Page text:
Similar results were found in the probabilistic sensitivity analysis. In the alternative scenarios, high-sensitivity troponin I at presentation and three hours later was most cost-effective, compared with testing on presentation, and with testing on presentation and at 10 hours, regardless of the assumptions made.
The authors concluded that delayed troponin testing at 10 hours was unlikely to be cost-effective, compared with high-sensitivity troponin testing at presentation, in most scenarios. Repeat high-sensitivity testing at three hours from presentation might be more cost-effective, but needed further investigation.
The selection of the comparators was appropriate, as the available testing strategies were considered, and an alternative troponin test was considered.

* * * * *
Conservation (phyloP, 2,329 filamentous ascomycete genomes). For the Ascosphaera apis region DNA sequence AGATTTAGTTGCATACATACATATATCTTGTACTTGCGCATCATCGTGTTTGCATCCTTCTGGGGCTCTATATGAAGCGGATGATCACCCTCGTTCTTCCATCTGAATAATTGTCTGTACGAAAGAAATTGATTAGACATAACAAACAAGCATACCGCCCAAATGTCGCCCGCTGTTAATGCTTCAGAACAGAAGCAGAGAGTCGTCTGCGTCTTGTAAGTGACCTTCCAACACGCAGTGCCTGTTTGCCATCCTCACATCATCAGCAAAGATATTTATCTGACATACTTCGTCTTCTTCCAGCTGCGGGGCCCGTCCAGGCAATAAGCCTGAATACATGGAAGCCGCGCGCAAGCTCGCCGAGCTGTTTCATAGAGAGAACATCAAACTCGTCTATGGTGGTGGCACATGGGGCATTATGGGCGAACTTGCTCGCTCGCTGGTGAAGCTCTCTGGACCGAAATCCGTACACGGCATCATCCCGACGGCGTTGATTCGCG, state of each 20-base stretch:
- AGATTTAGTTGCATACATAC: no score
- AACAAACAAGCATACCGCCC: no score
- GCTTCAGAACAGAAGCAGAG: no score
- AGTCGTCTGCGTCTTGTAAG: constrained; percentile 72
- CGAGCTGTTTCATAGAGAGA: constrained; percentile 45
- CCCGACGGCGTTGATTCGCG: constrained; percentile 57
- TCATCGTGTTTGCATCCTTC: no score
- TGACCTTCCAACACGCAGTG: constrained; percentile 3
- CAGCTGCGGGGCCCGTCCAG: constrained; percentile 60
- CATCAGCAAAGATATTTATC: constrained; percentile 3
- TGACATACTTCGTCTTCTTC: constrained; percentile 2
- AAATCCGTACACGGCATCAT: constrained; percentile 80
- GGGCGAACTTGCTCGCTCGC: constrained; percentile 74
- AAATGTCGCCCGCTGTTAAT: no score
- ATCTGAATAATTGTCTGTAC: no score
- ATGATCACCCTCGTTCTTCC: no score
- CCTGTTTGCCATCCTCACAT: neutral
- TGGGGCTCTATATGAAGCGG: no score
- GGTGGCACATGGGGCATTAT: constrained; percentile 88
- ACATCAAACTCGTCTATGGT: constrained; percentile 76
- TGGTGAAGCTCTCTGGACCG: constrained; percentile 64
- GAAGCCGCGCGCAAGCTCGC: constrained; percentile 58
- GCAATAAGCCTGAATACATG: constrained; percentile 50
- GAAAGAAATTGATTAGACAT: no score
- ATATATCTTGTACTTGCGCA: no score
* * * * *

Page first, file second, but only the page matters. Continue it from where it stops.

The accuracy of the troponin test at presentation was a key input for the model and was from a meta-analysis, which should have ensured the inclusion of most of the relevant data, but the analysis was not described. It was assumed that the sensitivity and specificity of testing at 10 hours was 100%, making the results conservative against testing at presentation. The other sources were not described and it is difficult to fully judge the validity of the studies used. Extensive sensitivity analysis was conducted on all the model parameters. QALYs were an appropriate benefit measure for patients with suspected myocardial infarction, given its impact on survival and quality of life. The derivation of the utility values was not described.